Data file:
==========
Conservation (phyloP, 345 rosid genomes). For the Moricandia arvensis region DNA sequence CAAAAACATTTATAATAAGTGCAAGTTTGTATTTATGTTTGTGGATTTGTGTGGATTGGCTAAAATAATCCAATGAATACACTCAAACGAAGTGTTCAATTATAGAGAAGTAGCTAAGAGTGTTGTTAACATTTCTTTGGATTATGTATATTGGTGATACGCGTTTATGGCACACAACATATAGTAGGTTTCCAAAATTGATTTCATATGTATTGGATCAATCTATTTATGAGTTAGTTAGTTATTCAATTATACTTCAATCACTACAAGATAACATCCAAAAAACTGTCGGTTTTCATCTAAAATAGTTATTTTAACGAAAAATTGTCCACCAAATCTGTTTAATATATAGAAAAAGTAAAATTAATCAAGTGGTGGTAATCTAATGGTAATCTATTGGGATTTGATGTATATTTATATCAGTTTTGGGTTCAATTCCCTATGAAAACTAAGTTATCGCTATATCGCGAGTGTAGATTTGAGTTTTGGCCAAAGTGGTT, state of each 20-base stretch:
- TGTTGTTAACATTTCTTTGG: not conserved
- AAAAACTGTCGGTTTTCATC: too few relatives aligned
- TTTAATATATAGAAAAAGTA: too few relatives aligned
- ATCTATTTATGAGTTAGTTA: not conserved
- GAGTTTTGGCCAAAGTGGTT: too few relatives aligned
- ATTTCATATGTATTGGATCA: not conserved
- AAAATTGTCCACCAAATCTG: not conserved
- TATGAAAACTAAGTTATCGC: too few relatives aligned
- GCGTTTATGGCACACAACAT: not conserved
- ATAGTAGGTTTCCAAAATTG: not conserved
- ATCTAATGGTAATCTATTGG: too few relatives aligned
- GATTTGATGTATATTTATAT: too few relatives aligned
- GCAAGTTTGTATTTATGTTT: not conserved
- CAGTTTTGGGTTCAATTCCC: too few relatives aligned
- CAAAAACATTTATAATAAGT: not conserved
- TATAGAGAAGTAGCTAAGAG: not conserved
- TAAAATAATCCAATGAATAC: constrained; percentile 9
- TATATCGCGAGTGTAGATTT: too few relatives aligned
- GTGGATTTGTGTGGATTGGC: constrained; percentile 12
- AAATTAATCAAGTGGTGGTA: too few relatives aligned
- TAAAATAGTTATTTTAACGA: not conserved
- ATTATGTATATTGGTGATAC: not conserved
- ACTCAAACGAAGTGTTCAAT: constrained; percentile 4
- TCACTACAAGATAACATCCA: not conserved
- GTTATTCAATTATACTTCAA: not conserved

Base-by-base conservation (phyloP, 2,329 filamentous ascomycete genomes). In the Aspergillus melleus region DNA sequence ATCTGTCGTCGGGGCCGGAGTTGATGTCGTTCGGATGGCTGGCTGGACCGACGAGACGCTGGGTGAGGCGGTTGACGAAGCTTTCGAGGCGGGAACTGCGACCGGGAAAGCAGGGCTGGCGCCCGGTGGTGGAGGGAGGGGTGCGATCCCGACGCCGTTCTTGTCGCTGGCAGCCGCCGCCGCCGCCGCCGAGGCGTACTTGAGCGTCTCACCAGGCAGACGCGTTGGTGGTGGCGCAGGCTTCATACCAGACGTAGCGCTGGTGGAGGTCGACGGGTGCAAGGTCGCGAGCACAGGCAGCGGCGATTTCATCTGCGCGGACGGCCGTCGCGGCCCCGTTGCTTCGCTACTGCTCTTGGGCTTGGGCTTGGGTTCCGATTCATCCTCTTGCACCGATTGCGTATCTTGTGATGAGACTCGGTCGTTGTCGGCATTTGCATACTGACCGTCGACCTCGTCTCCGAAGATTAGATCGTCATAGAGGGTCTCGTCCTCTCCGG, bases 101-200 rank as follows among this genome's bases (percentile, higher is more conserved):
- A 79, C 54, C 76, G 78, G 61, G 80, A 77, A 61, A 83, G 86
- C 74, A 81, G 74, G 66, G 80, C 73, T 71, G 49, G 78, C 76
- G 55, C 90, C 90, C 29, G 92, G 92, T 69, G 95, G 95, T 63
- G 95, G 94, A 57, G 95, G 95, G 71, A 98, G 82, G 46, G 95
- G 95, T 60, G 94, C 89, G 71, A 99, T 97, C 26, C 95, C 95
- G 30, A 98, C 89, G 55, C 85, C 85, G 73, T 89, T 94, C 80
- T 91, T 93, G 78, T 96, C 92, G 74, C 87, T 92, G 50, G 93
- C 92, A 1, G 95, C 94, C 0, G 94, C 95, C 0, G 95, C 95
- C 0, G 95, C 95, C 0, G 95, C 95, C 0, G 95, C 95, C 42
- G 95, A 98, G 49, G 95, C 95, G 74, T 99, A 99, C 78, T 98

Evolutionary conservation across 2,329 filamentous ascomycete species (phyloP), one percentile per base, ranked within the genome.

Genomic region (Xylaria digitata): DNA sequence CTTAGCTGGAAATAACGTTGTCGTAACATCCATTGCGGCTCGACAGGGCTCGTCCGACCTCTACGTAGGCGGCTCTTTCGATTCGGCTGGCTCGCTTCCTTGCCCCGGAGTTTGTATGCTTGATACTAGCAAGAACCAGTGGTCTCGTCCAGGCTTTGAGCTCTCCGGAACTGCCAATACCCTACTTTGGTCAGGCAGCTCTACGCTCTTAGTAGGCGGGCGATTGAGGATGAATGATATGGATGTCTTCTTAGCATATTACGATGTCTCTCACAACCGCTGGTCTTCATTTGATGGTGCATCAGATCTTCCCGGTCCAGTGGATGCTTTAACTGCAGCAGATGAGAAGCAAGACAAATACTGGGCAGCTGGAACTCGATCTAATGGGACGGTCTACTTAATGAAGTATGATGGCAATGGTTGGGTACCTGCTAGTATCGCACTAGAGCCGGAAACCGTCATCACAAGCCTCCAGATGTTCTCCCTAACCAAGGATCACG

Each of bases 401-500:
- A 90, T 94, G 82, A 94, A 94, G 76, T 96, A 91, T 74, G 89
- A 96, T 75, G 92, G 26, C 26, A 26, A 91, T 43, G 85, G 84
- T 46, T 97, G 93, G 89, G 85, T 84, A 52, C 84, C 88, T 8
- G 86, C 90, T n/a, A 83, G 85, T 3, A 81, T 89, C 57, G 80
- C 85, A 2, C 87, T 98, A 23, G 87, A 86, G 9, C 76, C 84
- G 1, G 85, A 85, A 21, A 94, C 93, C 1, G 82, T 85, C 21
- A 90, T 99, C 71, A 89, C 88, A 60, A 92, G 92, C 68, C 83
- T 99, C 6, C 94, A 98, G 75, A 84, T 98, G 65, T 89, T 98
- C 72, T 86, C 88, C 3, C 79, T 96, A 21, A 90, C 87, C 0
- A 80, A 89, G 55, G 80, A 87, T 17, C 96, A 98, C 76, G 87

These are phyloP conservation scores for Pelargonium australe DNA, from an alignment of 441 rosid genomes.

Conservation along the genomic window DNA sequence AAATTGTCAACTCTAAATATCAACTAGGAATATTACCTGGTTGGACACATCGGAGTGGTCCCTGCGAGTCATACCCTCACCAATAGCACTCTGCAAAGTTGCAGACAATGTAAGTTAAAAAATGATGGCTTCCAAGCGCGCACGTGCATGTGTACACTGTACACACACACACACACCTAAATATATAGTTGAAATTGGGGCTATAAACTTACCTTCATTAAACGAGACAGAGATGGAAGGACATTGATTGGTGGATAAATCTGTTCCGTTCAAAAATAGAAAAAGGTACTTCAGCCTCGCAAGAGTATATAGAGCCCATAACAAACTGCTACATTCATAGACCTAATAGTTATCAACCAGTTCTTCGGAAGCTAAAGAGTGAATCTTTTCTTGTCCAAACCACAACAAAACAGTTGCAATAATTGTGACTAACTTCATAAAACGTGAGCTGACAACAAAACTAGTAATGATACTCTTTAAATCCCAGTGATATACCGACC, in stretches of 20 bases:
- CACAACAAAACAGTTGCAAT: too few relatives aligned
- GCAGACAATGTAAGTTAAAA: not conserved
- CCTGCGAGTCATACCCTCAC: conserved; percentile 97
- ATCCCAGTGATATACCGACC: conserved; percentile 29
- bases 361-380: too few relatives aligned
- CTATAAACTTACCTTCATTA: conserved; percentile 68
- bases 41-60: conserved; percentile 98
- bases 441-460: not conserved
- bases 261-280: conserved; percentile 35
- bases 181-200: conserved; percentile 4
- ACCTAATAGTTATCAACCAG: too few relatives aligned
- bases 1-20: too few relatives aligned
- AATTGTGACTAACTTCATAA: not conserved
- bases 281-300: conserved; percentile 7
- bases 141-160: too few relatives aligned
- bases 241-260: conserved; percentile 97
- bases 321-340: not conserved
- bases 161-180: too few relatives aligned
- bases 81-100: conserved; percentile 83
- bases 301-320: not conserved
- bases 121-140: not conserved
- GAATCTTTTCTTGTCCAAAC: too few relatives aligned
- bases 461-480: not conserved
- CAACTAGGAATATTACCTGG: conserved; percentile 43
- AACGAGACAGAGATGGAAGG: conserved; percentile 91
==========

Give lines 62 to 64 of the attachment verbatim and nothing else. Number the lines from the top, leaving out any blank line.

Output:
- bases 181-200: conserved; percentile 4
- ACCTAATAGTTATCAACCAG: too few relatives aligned
- bases 1-20: too few relatives aligned